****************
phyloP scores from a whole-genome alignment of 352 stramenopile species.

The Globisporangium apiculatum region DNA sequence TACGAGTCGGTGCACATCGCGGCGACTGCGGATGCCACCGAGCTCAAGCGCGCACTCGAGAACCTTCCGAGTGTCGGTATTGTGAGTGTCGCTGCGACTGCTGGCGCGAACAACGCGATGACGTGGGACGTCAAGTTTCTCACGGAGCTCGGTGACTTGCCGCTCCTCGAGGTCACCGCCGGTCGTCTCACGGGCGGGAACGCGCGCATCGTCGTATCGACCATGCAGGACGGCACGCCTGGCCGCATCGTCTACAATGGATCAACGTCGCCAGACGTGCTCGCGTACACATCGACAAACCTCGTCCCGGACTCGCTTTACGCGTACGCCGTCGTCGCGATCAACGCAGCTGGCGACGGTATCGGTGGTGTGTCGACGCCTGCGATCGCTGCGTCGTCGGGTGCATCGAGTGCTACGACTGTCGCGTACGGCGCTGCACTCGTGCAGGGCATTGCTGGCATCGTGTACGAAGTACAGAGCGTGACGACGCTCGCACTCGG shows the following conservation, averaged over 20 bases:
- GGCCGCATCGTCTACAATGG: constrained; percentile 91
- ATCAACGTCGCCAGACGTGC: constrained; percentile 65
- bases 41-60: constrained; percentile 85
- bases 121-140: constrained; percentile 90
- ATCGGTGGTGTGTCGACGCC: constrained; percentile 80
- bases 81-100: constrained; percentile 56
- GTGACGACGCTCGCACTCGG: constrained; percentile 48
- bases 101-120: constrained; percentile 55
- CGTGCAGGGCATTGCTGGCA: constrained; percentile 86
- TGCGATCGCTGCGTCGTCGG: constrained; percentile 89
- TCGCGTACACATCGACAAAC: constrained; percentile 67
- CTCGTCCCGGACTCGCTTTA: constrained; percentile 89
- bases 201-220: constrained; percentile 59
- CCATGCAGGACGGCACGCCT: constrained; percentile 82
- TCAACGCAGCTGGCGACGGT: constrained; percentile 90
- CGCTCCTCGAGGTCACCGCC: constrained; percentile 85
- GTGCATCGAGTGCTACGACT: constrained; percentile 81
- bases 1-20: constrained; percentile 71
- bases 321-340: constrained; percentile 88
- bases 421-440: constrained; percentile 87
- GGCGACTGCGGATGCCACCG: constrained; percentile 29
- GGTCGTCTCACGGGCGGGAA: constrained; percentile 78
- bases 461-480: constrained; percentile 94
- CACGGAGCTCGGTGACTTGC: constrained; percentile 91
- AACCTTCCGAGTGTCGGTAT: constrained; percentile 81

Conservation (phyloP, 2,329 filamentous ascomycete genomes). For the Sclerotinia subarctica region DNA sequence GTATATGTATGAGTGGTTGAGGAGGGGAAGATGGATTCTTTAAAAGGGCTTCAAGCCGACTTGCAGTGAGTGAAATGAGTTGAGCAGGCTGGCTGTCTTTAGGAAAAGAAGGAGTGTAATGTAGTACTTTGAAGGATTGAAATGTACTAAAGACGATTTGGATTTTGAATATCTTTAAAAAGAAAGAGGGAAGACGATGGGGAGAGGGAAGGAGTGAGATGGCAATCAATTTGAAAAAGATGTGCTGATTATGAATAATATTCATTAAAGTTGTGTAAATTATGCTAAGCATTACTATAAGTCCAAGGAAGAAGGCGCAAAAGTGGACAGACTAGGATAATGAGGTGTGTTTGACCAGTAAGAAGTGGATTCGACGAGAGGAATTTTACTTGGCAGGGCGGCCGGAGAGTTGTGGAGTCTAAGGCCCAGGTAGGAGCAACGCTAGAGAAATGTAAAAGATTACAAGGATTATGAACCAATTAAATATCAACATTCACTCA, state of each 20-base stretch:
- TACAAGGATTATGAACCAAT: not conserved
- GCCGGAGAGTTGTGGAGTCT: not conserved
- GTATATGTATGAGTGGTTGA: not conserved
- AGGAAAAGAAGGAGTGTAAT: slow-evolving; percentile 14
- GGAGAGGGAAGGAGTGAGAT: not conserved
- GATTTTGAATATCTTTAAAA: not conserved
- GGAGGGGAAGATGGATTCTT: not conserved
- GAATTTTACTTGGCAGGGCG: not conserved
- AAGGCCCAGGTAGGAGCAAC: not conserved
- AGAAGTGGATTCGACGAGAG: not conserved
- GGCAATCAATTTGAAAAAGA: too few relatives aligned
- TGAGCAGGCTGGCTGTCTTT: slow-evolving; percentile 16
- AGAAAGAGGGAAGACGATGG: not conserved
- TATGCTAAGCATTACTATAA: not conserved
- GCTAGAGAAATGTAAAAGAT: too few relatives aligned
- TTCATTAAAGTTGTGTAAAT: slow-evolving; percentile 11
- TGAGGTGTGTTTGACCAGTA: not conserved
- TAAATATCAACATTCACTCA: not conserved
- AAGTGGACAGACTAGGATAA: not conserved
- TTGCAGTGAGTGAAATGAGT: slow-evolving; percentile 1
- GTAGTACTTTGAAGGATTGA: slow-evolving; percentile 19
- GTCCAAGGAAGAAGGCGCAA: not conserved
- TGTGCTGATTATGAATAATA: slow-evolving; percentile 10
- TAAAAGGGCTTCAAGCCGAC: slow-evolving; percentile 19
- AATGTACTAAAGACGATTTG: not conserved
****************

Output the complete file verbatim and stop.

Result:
phyloP scores from a whole-genome alignment of 352 stramenopile species.

The Globisporangium apiculatum region DNA sequence TACGAGTCGGTGCACATCGCGGCGACTGCGGATGCCACCGAGCTCAAGCGCGCACTCGAGAACCTTCCGAGTGTCGGTATTGTGAGTGTCGCTGCGACTGCTGGCGCGAACAACGCGATGACGTGGGACGTCAAGTTTCTCACGGAGCTCGGTGACTTGCCGCTCCTCGAGGTCACCGCCGGTCGTCTCACGGGCGGGAACGCGCGCATCGTCGTATCGACCATGCAGGACGGCACGCCTGGCCGCATCGTCTACAATGGATCAACGTCGCCAGACGTGCTCGCGTACACATCGACAAACCTCGTCCCGGACTCGCTTTACGCGTACGCCGTCGTCGCGATCAACGCAGCTGGCGACGGTATCGGTGGTGTGTCGACGCCTGCGATCGCTGCGTCGTCGGGTGCATCGAGTGCTACGACTGTCGCGTACGGCGCTGCACTCGTGCAGGGCATTGCTGGCATCGTGTACGAAGTACAGAGCGTGACGACGCTCGCACTCGG shows the following conservation, averaged over 20 bases:
- GGCCGCATCGTCTACAATGG: constrained; percentile 91
- ATCAACGTCGCCAGACGTGC: constrained; percentile 65
- bases 41-60: constrained; percentile 85
- bases 121-140: constrained; percentile 90
- ATCGGTGGTGTGTCGACGCC: constrained; percentile 80
- bases 81-100: constrained; percentile 56
- GTGACGACGCTCGCACTCGG: constrained; percentile 48
- bases 101-120: constrained; percentile 55
- CGTGCAGGGCATTGCTGGCA: constrained; percentile 86
- TGCGATCGCTGCGTCGTCGG: constrained; percentile 89
- TCGCGTACACATCGACAAAC: constrained; percentile 67
- CTCGTCCCGGACTCGCTTTA: constrained; percentile 89
- bases 201-220: constrained; percentile 59
- CCATGCAGGACGGCACGCCT: constrained; percentile 82
- TCAACGCAGCTGGCGACGGT: constrained; percentile 90
- CGCTCCTCGAGGTCACCGCC: constrained; percentile 85
- GTGCATCGAGTGCTACGACT: constrained; percentile 81
- bases 1-20: constrained; percentile 71
- bases 321-340: constrained; percentile 88
- bases 421-440: constrained; percentile 87
- GGCGACTGCGGATGCCACCG: constrained; percentile 29
- GGTCGTCTCACGGGCGGGAA: constrained; percentile 78
- bases 461-480: constrained; percentile 94
- CACGGAGCTCGGTGACTTGC: constrained; percentile 91
- AACCTTCCGAGTGTCGGTAT: constrained; percentile 81

Conservation (phyloP, 2,329 filamentous ascomycete genomes). For the Sclerotinia subarctica region DNA sequence GTATATGTATGAGTGGTTGAGGAGGGGAAGATGGATTCTTTAAAAGGGCTTCAAGCCGACTTGCAGTGAGTGAAATGAGTTGAGCAGGCTGGCTGTCTTTAGGAAAAGAAGGAGTGTAATGTAGTACTTTGAAGGATTGAAATGTACTAAAGACGATTTGGATTTTGAATATCTTTAAAAAGAAAGAGGGAAGACGATGGGGAGAGGGAAGGAGTGAGATGGCAATCAATTTGAAAAAGATGTGCTGATTATGAATAATATTCATTAAAGTTGTGTAAATTATGCTAAGCATTACTATAAGTCCAAGGAAGAAGGCGCAAAAGTGGACAGACTAGGATAATGAGGTGTGTTTGACCAGTAAGAAGTGGATTCGACGAGAGGAATTTTACTTGGCAGGGCGGCCGGAGAGTTGTGGAGTCTAAGGCCCAGGTAGGAGCAACGCTAGAGAAATGTAAAAGATTACAAGGATTATGAACCAATTAAATATCAACATTCACTCA, state of each 20-base stretch:
- TACAAGGATTATGAACCAAT: not conserved
- GCCGGAGAGTTGTGGAGTCT: not conserved
- GTATATGTATGAGTGGTTGA: not conserved
- AGGAAAAGAAGGAGTGTAAT: slow-evolving; percentile 14
- GGAGAGGGAAGGAGTGAGAT: not conserved
- GATTTTGAATATCTTTAAAA: not conserved
- GGAGGGGAAGATGGATTCTT: not conserved
- GAATTTTACTTGGCAGGGCG: not conserved
- AAGGCCCAGGTAGGAGCAAC: not conserved
- AGAAGTGGATTCGACGAGAG: not conserved
- GGCAATCAATTTGAAAAAGA: too few relatives aligned
- TGAGCAGGCTGGCTGTCTTT: slow-evolving; percentile 16
- AGAAAGAGGGAAGACGATGG: not conserved
- TATGCTAAGCATTACTATAA: not conserved
- GCTAGAGAAATGTAAAAGAT: too few relatives aligned
- TTCATTAAAGTTGTGTAAAT: slow-evolving; percentile 11
- TGAGGTGTGTTTGACCAGTA: not conserved
- TAAATATCAACATTCACTCA: not conserved
- AAGTGGACAGACTAGGATAA: not conserved
- TTGCAGTGAGTGAAATGAGT: slow-evolving; percentile 1
- GTAGTACTTTGAAGGATTGA: slow-evolving; percentile 19
- GTCCAAGGAAGAAGGCGCAA: not conserved
- TGTGCTGATTATGAATAATA: slow-evolving; percentile 10
- TAAAAGGGCTTCAAGCCGAC: slow-evolving; percentile 19
- AATGTACTAAAGACGATTTG: not conserved